Angry Democrats have threatened retribution against Green Party candidate Ralph Nader if Vice President Al Gore is declared the loser in the presidential election. Nader won 3 percent of the nationwide vote, obtaining 2.6 million votes, but Democrats say that his totals in the closely contested states of Florida, Oregon and New Hampshire were well above the margins there between Gore and Bush. [includes rush transcript]
We now turn to Ralph Nader for a response on these accusations, as well for comments on what President Clinton said about him during Democracy Now!’s exclusive interview with him just two days ago.
- Ralph Nader, Green Party candidate.
- President Bill Clinton, responding to a question from Amy Goodman of Democracy Now!
AMY GOODMAN: You are listening to Pacifica Radio’s Democracy Now! I’m Amy Goodman, with Juan Gonzalez.
JUAN GONZALEZ: Good day, Amy, and to our listeners around the country in this incredible — the end of an incredible week here with the entire United States government now virtually paralyzed by the situation with the undecided count in the presidential race. And clearly now, the state of Florida is in an uproar from one end to the other, from the students who occupied the state Capitol in the sit-in in Tallahassee all the way down to Fort Lauderdale and Miami. There are enormous problems that apparently occurred on Election Day. And no matter who a person voted for on Tuesday, it’s critically important, it seems to me, to get the bottom to what appears to have been enormous problems, and a real question now as to whether it was even close in Florida if the votes were properly counted between Al Gore and George Bush.
AMY GOODMAN: Juan, give us some examples, because the latest, you know, overall figure we have is that George Bush has edged out Al Gore by 327 votes, which would throw Florida’s twenty-five electoral votes to the Texas governor.
JUAN GONZALEZ: Well, as I reported in a column in today’s Daily News, there are other areas that are not even — so far have not even really been dealt with by many of the national media. For instance, I spoke with Mitch Caesar, who is the chairman of the Democratic Party in Broward County. He has a separate appeal, and there’s going to be a hearing this morning — over 6,600 votes in Broward County, which — of which Fort Lauderdale is a part — that apparently where people voted, but the computer did not register their choice for president. And they registered the choices for others.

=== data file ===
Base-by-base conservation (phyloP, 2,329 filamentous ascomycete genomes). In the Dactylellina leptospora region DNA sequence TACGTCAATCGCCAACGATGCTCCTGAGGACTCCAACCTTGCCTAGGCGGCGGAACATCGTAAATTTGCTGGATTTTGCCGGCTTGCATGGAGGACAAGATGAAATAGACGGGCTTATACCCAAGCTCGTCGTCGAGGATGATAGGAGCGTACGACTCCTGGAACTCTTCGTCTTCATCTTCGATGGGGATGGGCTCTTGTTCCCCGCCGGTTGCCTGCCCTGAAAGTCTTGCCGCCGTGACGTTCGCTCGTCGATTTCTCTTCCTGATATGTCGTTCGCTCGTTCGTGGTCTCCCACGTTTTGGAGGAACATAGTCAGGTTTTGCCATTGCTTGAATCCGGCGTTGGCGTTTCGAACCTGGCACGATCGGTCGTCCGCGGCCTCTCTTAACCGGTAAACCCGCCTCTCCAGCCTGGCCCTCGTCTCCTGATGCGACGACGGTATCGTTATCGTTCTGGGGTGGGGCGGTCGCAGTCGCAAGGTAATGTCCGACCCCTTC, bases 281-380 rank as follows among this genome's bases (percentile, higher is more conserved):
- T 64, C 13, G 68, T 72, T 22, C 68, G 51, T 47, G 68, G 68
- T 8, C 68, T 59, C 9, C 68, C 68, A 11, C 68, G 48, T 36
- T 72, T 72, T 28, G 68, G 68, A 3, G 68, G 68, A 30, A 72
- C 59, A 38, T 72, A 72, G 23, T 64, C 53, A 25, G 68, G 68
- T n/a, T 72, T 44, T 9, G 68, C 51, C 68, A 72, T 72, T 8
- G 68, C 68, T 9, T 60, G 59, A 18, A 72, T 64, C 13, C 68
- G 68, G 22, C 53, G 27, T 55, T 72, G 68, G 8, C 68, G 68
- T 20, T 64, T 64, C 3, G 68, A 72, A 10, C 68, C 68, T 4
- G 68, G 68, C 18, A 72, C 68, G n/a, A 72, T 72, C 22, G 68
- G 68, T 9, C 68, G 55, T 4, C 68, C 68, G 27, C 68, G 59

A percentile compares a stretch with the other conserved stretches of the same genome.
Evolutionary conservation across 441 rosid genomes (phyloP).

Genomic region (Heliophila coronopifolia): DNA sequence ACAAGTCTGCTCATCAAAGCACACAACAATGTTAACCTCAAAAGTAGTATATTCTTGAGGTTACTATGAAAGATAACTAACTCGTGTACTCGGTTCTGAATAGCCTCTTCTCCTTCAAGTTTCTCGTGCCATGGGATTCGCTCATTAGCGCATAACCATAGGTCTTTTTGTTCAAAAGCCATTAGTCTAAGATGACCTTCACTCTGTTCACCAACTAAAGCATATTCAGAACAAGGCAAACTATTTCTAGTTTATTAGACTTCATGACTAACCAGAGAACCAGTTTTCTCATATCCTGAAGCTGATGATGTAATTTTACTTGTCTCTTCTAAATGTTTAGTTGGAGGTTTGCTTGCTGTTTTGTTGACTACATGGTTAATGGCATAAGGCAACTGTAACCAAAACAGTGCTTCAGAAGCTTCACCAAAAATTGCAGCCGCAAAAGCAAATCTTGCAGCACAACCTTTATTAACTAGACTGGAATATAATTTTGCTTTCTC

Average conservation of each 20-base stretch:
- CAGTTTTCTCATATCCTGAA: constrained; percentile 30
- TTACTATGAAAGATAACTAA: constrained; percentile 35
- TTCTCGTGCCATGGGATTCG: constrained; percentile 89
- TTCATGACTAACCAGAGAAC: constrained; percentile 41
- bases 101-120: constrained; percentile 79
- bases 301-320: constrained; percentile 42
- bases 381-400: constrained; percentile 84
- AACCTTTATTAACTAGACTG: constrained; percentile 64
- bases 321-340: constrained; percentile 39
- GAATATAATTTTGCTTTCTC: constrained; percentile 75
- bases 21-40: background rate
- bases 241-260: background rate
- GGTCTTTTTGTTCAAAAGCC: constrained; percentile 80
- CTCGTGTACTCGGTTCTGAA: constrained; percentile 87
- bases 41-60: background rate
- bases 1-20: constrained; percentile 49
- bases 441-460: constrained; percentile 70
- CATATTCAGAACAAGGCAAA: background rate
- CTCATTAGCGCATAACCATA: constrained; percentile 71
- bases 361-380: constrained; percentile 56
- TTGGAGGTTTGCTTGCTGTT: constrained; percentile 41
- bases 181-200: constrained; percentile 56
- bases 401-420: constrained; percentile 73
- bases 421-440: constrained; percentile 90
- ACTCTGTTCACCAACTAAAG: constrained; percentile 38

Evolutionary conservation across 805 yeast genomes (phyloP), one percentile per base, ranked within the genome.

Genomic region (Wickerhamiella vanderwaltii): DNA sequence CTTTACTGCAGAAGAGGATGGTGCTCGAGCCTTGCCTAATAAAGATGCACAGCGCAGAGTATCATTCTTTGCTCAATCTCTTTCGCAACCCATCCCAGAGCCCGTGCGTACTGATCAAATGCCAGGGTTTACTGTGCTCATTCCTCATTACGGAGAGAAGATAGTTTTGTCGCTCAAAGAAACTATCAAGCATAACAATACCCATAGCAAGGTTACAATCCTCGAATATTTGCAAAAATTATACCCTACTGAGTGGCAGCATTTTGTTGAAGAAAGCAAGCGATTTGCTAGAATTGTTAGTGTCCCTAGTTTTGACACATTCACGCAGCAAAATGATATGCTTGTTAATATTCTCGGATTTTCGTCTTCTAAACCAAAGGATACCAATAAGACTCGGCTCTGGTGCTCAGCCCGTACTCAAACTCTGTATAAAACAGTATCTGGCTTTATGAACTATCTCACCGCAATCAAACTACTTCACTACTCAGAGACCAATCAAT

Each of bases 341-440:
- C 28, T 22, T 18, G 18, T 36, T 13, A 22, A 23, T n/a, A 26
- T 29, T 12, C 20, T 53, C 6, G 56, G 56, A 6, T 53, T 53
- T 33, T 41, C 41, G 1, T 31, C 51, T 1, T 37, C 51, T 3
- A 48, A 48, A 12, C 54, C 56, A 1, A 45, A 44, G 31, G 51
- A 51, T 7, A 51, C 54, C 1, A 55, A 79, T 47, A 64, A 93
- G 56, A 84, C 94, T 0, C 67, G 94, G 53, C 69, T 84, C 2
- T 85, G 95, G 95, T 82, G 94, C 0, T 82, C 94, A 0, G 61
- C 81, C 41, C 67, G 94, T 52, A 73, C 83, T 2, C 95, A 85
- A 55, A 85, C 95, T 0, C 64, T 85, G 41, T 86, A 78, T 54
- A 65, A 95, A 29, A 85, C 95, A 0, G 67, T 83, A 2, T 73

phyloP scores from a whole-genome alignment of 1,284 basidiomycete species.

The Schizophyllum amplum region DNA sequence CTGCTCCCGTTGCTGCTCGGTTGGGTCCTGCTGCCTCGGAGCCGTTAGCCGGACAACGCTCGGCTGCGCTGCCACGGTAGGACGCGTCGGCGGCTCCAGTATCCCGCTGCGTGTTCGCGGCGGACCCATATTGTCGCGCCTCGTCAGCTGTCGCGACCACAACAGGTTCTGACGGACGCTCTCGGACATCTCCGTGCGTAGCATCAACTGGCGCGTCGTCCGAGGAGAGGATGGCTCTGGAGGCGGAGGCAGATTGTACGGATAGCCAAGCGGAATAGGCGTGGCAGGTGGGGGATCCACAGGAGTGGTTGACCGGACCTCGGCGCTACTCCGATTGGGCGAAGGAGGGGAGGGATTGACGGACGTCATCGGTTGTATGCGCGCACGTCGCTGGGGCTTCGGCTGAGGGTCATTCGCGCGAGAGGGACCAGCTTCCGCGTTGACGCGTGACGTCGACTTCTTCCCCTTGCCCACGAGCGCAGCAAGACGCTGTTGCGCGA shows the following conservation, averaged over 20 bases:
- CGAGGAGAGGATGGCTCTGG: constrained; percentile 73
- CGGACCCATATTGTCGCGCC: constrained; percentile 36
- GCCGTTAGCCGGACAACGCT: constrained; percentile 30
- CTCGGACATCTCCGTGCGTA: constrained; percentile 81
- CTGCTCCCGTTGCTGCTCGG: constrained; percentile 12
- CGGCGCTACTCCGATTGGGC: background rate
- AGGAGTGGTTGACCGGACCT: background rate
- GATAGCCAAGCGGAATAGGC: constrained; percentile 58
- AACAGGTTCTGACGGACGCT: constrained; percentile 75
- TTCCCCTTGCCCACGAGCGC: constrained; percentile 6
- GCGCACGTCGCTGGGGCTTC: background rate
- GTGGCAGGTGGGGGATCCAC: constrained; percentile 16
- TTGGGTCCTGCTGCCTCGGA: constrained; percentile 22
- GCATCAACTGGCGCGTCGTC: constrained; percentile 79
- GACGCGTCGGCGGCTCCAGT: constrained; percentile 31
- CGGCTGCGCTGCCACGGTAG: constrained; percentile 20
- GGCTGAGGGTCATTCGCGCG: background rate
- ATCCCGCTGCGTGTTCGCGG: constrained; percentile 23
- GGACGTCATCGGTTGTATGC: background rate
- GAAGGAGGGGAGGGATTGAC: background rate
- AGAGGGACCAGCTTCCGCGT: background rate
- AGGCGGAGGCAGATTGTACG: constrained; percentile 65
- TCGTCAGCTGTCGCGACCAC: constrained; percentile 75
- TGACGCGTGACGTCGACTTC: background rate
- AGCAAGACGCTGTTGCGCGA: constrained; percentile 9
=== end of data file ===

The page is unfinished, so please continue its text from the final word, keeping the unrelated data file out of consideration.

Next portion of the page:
And Caesar is speculating that either one of two things happened. Either 6,600 people in Broward County went into the polling booth but decided not to vote for any presidential candidate, which seems highly unlikely, or they did vote, but they didn’t punch the hole in their cards properly. And the computer, if there’s any problem with a piece of the hole sticking up, will not register the vote.
So he has called for a hand count of the 6,600 votes of Broward County. This has gotten almost no attention. Only the Fort Lauderdale Sun-Sentinel has been reporting it, and my column. But given the fact that Broward County went 64% for Al Gore, just a portion of those votes alone would be decisive in this race.
And then, of course, there is the other unreported situation. I spoke with many Puerto Rican leaders in Orlando, Florida. Orlando is the largest — is the fastest-growing Puerto Rican community in the United States — over 40,000 registered Puerto Ricans in Orlando. And on Election Day, they were confronted with large numbers of complaints of Puerto Ricans who said they were being denied the right to vote, that they were being required to have two pieces of identification instead of one, that they were being sent from one polling place to another, that there were no translators because many people from the island of Puerto Rico come directly to Orlando to work and they have instant rights to vote. But as a result, the Puerto Rican Legal Defense and Education Fund sent a team of four lawyers down there last night to take the affidavits of about 200 people who claimed that they tried to go to vote on Election Day.
And this is not an after-the-fact situation, because according to Evelyn Rivera, the vice-chair of the Orange County Democratic Party, at 2:00 p.m. on Election Day, one of their people called the Justice Department to complain that Puerto Ricans were being denied the right to vote in Orlando, and they registered an official complaint long before anything was known about how close the Florida race would be.
AMY GOODMAN: This reminds me a little of the piece you did earlier this week about New York and the Ballot Security Task Force that Republicans had set up to put off-duty cops at highly immigrant-concentrated polling places to challenge them.
JUAN GONZALEZ: Well, yes. Well, of course, these kinds of reports, as we’ll see later in the hour, were also happening in — came up in the Haitian community of Miami. But the reality is that there’s enormous pressure now on Al Gore and the Gore campaign, from the New York Times today and from many other forces, to put thing to bed, not to challenge it.